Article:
so, "if angles have a common side, then they are adjacent."0773

Now, we know that this statement right here is true: "If angles are adjacent, then they have a common side"; that is true.0797

"If angles have a common side, then they are adjacent": well, if I have an angle like this; this is A...angle ABC, D...0805

this is angle 1; this is angle 2; now, I know that angles 1 and 2 are adjacent angles, and they have a common side;0824

that is the statement right here, and it is true.0842

Now, if angles have a common side, then does that make them adjacent?0847

Well, let's look at this: I see angle 2 right here, this angle, with this angle; angles 2 and ABC have a common side, which is this right here.0851

This is their common side; but they are not adjacent.0872

So, angles 2 and ABC are not adjacent angles, even though they have a common side.0877

So, that would be my counter-example; the counter-example says that this is false, because this angle right here0885

and this angle right here have a common side of BC, but they are not adjacent.0895

So, keep that in mind--that it could be false--and then give a counter-example.0902

The next one: An angle that measures 120 degrees is an obtuse angle.0911

Let's write that as a conditional: An angle that measures 120 degrees is an obtuse angle,0920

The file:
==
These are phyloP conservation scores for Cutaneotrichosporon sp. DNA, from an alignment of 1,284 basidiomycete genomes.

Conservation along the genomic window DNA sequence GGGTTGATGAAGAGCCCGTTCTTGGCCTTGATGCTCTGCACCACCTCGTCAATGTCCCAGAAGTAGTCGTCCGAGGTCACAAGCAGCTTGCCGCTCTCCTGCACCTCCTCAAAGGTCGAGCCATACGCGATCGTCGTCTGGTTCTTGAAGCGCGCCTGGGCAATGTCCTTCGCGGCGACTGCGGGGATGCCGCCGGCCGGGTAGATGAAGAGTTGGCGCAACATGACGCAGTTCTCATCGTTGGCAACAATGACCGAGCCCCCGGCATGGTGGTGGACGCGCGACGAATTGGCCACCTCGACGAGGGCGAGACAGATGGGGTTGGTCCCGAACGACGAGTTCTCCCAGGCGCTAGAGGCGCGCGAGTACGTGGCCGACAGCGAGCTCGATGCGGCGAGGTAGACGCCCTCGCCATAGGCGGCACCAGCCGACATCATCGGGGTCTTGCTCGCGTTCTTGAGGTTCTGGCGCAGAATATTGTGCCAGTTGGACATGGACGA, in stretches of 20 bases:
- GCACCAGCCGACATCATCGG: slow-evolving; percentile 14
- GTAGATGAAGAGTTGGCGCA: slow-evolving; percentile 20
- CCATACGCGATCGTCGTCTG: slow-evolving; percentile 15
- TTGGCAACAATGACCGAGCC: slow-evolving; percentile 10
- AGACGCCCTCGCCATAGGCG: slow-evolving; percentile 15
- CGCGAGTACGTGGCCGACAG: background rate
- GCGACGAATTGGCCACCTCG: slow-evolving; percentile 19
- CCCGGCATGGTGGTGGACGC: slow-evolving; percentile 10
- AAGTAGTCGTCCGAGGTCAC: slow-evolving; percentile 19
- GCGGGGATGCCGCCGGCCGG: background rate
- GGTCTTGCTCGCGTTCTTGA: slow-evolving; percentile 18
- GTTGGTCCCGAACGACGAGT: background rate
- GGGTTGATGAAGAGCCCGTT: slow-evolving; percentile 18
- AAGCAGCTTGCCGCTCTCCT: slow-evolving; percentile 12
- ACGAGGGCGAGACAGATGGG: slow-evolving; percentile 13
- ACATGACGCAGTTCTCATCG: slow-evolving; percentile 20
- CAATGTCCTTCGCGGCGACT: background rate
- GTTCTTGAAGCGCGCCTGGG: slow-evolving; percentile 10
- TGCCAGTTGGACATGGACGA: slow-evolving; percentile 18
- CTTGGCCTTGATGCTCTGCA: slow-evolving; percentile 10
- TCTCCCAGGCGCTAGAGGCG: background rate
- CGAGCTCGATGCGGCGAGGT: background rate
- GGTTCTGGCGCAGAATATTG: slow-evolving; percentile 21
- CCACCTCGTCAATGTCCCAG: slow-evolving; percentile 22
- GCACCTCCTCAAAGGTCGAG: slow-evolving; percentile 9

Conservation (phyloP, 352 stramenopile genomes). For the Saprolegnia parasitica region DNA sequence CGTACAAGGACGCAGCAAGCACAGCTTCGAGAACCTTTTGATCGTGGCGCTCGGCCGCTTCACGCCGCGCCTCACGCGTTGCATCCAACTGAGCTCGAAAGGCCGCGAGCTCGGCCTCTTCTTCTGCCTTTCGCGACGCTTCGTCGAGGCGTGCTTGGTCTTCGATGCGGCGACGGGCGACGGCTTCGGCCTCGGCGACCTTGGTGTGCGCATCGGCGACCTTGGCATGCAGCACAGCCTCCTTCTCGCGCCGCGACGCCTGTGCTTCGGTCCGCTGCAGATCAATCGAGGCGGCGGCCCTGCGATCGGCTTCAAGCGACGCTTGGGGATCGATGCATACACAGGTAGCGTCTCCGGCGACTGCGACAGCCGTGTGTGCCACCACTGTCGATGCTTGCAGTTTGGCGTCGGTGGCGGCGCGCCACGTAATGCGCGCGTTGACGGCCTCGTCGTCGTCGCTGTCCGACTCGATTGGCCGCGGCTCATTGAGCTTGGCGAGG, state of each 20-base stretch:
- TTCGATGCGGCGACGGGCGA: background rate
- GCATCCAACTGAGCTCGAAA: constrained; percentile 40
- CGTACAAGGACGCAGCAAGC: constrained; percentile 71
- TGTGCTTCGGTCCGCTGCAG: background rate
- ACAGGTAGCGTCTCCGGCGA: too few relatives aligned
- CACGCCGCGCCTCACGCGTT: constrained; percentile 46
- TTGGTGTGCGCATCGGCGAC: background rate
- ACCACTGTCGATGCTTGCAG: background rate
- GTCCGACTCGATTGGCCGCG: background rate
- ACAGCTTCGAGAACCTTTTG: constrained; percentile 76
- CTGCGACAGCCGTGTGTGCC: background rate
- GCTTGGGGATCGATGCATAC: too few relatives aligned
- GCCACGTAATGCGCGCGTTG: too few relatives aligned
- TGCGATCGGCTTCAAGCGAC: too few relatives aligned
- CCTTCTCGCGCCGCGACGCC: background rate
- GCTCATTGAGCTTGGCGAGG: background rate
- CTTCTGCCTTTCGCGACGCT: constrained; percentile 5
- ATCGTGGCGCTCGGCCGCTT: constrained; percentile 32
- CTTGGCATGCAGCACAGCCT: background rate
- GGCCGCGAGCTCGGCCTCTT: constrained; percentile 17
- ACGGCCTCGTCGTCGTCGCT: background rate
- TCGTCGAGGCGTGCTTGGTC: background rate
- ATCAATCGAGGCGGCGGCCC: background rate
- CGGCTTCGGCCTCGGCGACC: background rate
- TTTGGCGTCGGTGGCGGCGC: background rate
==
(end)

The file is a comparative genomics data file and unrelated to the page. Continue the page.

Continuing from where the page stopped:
so if an angle measures 120 degrees, then it is an obtuse angle.0927

Now, we know that that is true; if an angle measures 120 degrees, maybe like that right there (this is 120 degrees), then it is an obtuse angle.0951

Let's write the converse now: If an angle is an obtuse angle, then it measures 120 degrees.0966

We know that this is true; is the converse true?0995

If an angle is an obtuse angle, does it measure 120 degrees?0999

Well, can I draw another obtuse angle that is not 120 degrees--maybe a little bit bigger?1004

This could be 130 degrees; that is still an obtuse angle.1012

So then, this right here would be my counter-example, because this is false, and I am showing an example of when the statement is not true.1016

The next one: Two angles with the same measures are congruent.1029

So, if two angles have the same measure, then they are congruent.1040

The converse (and this just means "congruent"): If two angles are congruent, then they have the same measure.1064

If two angles have the same measure...there is an angle, and here is another angle...they are the same.1102